Three Leadership Keys I’ve Learned

Chris Scroggins

Chris Scroggins

Leadership can be viewed as a complex concept. Most people learn the traits and themes that help create a great leader but seldom do they live out the concepts they’ve learned in their day-to-day life. By breaking down a few basic leadership concepts in this article and providing “real world” examples I hope to lay out a clear picture of what leadership looks like on JMU’s campus.

Integrity, integrity, integrity! If you haven’t caught on yet, integrity might be the most important aspect of an effective and successful leader. Without integrity a leader has no credibility. The last few sentences may have lost some people so I’m going to rewind and break it down. It may seem simple to have integrity, but what exactly is it? Integrity can be defined as the consistency of actions, values, methods, measures, principles, expectations, and outcomes (http://en.wikipedia.org/wiki/Integrity). The keyword in that definition is consistency. In order to gain credibility a leader must be consistent in his/her actions. An example of integrity in the everyday life of a JMU student, that I learned from Dr. Mark Warner, Senior Vice President for Student Affairs and University Planning, is do what you said you would do. It’s a simple concept, but unfortunately most young adults fail to follow through on their promises or tasks that they were assigned/volunteered for.

A huge mistake most people make when trying to better themselves is concentrating on their weaknesses instead of their strengths. This tactic leads to mediocrity. It has been proven that when an individual concentrates on his/her weaknesses he/she will never be great! So, how can a JMU student apply this to his/her everyday life? JMU students should focus on bettering themselves in the subjects they are already great at, student athletes should concentrate on their in-game strengths during practice, and student leaders should concentrate on the strengths of their organization instead of the weaknesses.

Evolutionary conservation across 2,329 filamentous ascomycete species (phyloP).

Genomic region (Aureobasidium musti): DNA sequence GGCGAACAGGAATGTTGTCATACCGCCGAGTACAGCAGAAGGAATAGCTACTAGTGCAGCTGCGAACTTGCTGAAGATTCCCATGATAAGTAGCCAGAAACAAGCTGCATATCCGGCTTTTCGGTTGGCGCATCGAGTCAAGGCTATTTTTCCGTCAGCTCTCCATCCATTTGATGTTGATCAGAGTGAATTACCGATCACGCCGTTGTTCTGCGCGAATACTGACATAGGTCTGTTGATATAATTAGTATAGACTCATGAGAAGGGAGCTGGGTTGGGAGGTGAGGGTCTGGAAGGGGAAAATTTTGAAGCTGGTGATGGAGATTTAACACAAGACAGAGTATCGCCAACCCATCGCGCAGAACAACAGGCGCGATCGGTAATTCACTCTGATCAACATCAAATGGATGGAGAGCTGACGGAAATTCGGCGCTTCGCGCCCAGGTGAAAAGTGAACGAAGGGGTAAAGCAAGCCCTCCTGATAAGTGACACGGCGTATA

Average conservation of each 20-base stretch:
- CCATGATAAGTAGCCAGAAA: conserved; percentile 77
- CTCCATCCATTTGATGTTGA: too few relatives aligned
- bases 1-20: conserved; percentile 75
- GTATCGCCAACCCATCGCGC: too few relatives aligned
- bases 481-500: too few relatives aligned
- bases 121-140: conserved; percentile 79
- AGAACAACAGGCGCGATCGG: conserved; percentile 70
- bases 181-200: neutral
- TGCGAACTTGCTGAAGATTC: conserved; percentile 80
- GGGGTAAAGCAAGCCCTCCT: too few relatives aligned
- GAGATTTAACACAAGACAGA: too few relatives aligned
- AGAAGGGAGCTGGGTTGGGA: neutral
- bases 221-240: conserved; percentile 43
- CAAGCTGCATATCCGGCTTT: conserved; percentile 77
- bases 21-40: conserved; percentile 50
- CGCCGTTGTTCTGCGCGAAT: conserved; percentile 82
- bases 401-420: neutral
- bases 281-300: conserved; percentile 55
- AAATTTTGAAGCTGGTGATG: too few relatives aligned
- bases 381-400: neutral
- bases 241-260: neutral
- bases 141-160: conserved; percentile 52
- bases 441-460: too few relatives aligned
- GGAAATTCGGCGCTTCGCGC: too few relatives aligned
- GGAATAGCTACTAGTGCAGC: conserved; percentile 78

Being empathetic is an essential part of establishing a following and to gain the respect of others. This is essential because one’s followers define a great leader; so if the followers don’t respect the leader then in essence the leader has failed. Having empathy might be the hardest concept to practice on a day-to-day basis but one must realize not everyone copes with situations the same. Empathic listening, a part of empathy, is where most students fail. In order to listen empathically one acts as a mirror, reflecting back the words and emotions of the speaker. Simple questions might be used to learn more, but reflecting words and emotions will be the best tool the leader can use. This process will help the person who is experiencing discomfort (mental/emotional) feel understood and be more willing to openly share the root causes of the problems. As the leader you must remember that empathic listening does not include what you think the person should do or include you sharing your own personal experiences. Simply listen, reflect words and emotions, ask simple questions only when necessary and let the person in distress find a solution for the problem.

Although all of these concepts seem easy and like common sense, I’ve struggled with them the most since being in college. Not only have I struggled with them but thousands of others who have walked on this campus as a student or a student leader have too! Concentrate on these ideas and see if it makes a difference!

– Scroggins

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Chris, a LEAD Team Consultant on the Dux Center Staff, is a Senior in the Kinesiology program who enjoys presenting on topics that involve having a balanced life; such as the Art of Life Management. Communication is one of his top strengths, so he enjoys presentations that involve interacting with participants. He is president of his fraternity, Theta Chi and also involved in several other student organizations.